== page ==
The Toyota Corolla Altis is a popular choice for Malaysian customers. The Corolla Altis is available in 3 types: 1.8E (S$38,695), 1.8G (S$39,662) and 2.0V (S$44,492). 

Car prices are nearly 2.5 times cheaper in Malaysia compared to Singapore.

Still, Malaysians often complain of high car prices in the country due to the included excise duty. In fact, KL is the fifth most expensive city to buy a new mid-size car compared to 54 other cities across the globe, according to one report.

The high price point is possibly due to the country’s national policy of keeping imported cars pricey with taxes to help local car manufacturers compete in the market.

Despite the high cost of cars, Malaysians are on a roll when it comes to car ownership: the number of Malaysians using vehicles is projected to increase 1.4 times to 31 million by 2030.


Malaysia is also cheap when it comes to petrol prices. You can expect to spend S$485 on petrol per year.


Parking costs in Malaysia vary, but they are generally reasonable. Those working in the city centre can expect to pay S$64/month (S$768/year) for a spot at the parking bay. 

Car Ownership in Australia

In Australia, the Toyota Corolla is available from S$23,895 to S$35,645 for the latest 2021 range of models in Hatchback and Sedan body types. The made-in-Japan Corolla has been Australia’s top-selling vehicle (that’s not a ute truck) for several years.

While car prices include GST and luxury car tax when applicable, they often omit a bunch of on-road charges. The most common of these are stamp duty, registration, compulsory third-party (CTP) insurance, and dealer delivery charges.

Stamp duty is a state-based tax determined by the value of a car. It can vary widely depending on your jurisdiction, and some offer reduced rates for fuel-efficient or hybrid vehicles.


Increases in fuel prices have contributed the most to the rising car ownership costs. The average weekly cost in major cities around Australia was S$76.23, which works out to about S$3,963 per year.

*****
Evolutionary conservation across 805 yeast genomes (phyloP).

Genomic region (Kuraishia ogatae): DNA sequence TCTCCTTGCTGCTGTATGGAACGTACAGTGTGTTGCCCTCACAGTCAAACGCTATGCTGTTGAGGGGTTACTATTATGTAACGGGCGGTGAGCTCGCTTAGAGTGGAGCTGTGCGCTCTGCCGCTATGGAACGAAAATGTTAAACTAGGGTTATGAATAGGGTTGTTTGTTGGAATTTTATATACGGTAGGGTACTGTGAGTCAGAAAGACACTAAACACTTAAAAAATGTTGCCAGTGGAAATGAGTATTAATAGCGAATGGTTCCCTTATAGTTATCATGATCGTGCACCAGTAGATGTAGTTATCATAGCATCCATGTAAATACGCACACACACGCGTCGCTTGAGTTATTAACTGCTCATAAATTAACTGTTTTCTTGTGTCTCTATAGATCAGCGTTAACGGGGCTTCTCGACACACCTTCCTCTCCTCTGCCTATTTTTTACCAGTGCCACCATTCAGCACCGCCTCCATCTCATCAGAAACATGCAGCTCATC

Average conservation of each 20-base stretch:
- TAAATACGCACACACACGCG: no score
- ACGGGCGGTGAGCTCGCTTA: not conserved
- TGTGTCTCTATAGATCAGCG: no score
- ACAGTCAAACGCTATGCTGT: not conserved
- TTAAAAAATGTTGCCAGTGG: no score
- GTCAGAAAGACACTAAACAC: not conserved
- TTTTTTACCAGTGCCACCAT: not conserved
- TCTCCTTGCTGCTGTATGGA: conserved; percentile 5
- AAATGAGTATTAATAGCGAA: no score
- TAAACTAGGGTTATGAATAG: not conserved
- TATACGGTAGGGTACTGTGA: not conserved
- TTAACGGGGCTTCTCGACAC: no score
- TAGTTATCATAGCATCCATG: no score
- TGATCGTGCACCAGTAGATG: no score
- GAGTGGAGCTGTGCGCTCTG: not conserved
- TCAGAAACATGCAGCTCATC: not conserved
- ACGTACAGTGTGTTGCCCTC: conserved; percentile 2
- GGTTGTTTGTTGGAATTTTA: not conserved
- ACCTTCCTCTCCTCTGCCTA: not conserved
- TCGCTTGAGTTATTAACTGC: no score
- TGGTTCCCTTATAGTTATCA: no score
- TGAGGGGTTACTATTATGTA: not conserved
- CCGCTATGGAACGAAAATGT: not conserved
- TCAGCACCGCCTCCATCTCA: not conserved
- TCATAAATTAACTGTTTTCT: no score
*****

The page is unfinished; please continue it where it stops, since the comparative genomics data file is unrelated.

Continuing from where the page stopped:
Australia’s parking costs are among the highest in the world. The latest Parkopedia 2019 Global Parking Index report found that the average daily price of off-street parking (aka car parks) in Australia is S$40.52. That works out to be a whopping $14,789.80 a year. 

Their on-street (metred) parking is a bit more forgivable, at S$5.82 on average for two hours.

Car Ownership in California, USA

In 2019, Toyota sold 166,214 Corollas in the USA, making it the 11th most popular passenger vehicle.

Starting at S$21,900, the Corolla is the second-most affordable model in Toyota America’s range. But unlike most countries, the US doesn’t advertise car prices with sales tax. This is mainly because of the different sales tax rates imposed by states, counties, and cities.

In California, the sales tax on new and used vehicles is 7.25%, meaning the Corolla range starts from S$23,487 before factoring in on-road costs.


California has the nation’s most expensive gas prices. In a typical year, Americans drive almost 22,000km annually. This totals at least S$3,517 in fuel expenses each year.


Parking does not come cheap in California either. Drivers in the larger U.S. cities spent more than S$4,069 a year for parking. According to one study, drivers in Los Angeles, California, spent almost S$6,782 in parking-related expenses.

In Short: Car Ownership in Singapore vs Other Countries

CountryPrice of Car + TaxesFuel (per year)Parking (per year)
Singapore From S$103,888S$2,400S$1,080
JapanFrom S$16,191S$514S$1,344
MalaysiaFrom S$38,695S$485S$768
AustraliaFrom S$23,895S$3,963S$14,789.80
California, USAFrom S$23,487S$3,517S$4,069

Singapore remains one of the most expensive cities in the world to own a car. Due to the limited road space, the government has opted for various vehicle ownership controls that bump up the prices.

That said, it isn’t a cakewalk to own a car elsewhere even if the purchase prices of the vehicles are lower. Parking, fuel, and other maintenance and emergency costs can make it an expensive affair to maintain.

Read also: Best Car Rental Services in Singapore [2021 Comparison]